Auctioned or latest edition, we listed the most expensive surfboard found online.
The board was created by New Zealand-based surfboard designer Roy Stuart a 3.2m long, made with timber from Paulownia – a tree native to Asia, And has a gold lion painted on with a red resin outline
The board was created in a small studio in North Devon in England. it is considered to be the this intricately created. the board consists of a plating that is rampant throughout the fiberglass. made up with 24K gold manufactured by Ellie Miller
This Surfboard used in the filming of 1979’s cult film Apocalypse Now. At the Pacific Coast Vintage made by Reynolds “Renny” Yater.
- A red-painted board went for £38,000
- The second green board sold for £21,000 to an anonymous
- The sale of those, together with the Hirst boards, fetched a total of $97,684.21 USD
Made by Beachbeat in St Agnes, they are now believed to be one of the most expensive surfboards in the world, it is likely they may not be splashed with sea water.
Marc Newson is a London based Australian designer and Dick Brewer the undisputed king of surfboard shaping since time began, and McNamara the collaboration makes a board with a perfect glide that could handle a 60-foot backdoor section at Jaws. Lord knows how all three got together, the board now is the most functional, futuristic and freaky ever produced.
Kelly was 9 yrs old when he got his first surfboard, a 7-foot redwood planked shaped by David Kahanamoku, Duke’s brother. From Catherine Toth of the Honolulu Advertiser by reshaping the underside of a friend’s redwood plank to give it a rounded hull, this “hot curl” design is credited with the development of big wave.
Greg “Da Bull” Noll in the 1950s and ‘60s, one of the biggest names in surfboard manufacturing. His boards are some of the most sought after in the surfing world, with one of his original balsa guns being sold to a US collector for $US40,000 in 2008.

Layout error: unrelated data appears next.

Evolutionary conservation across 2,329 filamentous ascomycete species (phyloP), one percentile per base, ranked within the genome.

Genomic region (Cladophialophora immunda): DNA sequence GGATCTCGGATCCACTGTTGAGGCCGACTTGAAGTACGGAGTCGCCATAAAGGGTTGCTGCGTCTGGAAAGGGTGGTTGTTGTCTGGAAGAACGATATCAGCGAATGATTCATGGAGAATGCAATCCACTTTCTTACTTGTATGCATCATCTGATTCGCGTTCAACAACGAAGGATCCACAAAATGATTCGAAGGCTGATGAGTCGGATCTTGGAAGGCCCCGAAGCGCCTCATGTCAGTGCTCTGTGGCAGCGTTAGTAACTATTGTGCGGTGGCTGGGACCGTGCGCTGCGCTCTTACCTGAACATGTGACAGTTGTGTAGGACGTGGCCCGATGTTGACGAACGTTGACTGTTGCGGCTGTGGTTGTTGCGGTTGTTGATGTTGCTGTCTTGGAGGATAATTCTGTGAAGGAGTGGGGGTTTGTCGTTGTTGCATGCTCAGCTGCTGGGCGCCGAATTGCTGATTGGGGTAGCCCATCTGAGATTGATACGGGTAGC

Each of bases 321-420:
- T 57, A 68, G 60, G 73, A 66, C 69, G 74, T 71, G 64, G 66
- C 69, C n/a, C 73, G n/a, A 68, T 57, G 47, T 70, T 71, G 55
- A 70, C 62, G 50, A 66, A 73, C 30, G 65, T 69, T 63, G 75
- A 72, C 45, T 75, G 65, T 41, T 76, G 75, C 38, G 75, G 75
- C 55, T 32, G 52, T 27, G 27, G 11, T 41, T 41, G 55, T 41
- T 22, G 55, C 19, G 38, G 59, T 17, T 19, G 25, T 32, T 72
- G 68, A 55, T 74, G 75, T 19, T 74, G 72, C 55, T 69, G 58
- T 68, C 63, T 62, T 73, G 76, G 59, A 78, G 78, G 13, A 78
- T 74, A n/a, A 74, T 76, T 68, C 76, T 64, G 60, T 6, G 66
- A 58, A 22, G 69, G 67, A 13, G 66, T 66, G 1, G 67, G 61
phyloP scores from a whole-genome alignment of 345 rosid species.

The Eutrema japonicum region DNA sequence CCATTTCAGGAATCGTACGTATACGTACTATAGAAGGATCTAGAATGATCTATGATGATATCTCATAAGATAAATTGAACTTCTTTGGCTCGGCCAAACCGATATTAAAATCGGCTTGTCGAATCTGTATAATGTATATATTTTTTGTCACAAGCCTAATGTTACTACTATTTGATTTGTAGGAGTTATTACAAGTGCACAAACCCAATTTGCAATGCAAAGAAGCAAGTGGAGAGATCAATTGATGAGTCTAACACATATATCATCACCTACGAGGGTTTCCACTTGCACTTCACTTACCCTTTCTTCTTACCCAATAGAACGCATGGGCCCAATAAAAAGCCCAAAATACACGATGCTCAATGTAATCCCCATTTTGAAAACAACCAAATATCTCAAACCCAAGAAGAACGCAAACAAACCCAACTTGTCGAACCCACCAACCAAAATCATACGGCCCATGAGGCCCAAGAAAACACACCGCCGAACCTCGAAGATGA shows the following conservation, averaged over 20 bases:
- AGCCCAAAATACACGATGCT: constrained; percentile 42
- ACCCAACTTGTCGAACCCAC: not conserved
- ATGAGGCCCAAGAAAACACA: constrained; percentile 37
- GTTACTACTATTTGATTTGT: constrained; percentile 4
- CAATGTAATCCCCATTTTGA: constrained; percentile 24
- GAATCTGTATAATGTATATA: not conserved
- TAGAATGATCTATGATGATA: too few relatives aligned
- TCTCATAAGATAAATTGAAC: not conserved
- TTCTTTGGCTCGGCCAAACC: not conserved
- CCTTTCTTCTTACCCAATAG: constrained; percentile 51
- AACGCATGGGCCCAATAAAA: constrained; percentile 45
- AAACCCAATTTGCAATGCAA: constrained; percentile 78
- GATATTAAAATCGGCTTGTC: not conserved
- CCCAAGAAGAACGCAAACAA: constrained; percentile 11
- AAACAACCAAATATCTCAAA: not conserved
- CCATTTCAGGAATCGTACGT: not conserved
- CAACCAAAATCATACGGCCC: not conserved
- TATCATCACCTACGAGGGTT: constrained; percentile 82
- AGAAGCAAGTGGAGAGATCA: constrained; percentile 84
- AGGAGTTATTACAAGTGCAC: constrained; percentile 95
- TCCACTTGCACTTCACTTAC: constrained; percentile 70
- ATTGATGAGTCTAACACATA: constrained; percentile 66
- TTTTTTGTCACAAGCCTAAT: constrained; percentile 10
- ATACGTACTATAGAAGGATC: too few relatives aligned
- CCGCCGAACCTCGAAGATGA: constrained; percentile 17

However, it is the board he holds in perhaps surfing’s most iconic photo on the beach taken by John Severson at Pipe that most collectors, historians, and fiberglass freaks covet the most.
know to be the first fiberglass board maker Pete Peterson. This surfboard was one of the first it has a hollow plastic mold, with a redwood stringer and sealed with fiberglass tape that can come in any length and width the person would like. The weight of the surfboard varies on the size of the board.
“These surfboards were the state of the art back in the 1970s when Jack Shipley and I started Lightning Bolt Unlimited, Surf Co. Inc. The pintail shapes were designed specifically for riding the tube at the Pipeline, something that had not been done with a lot of success before that time. The sleek look of the shapes, as well as the unique individual color work of the glass jobs, had tremendous appeal to surfers visiting Hawaii from all over the US and other parts of the world. We sold a lot of these racy pintails because they looked great all lined up in the racks of our shop. Many of them ended up at beaches on the East Coast of America, Australia, England, Japan and other places where they really were unsuited for the local waves. They did, however, still look good on any beach anywhere.” By GERRY LOPEZ
Introduced the Swastika model surfboard by Pacific System Homes in 1930s, it is the first commercially produced surfboard line, so-named for the swastika design that marked each board. this board symbolizes harmony and good luck in various cultures around the world, the swastika disappeared from Pacific System Homes surfboards with the rise of Nazi Germany, and the company changed the name to Waikiki Surf-Boards in 1938.
$24,000 – Pat Curren/Yater ‘gun’ from 1963
$20,000 Greg Noll ‘Da Cat’ model from 1963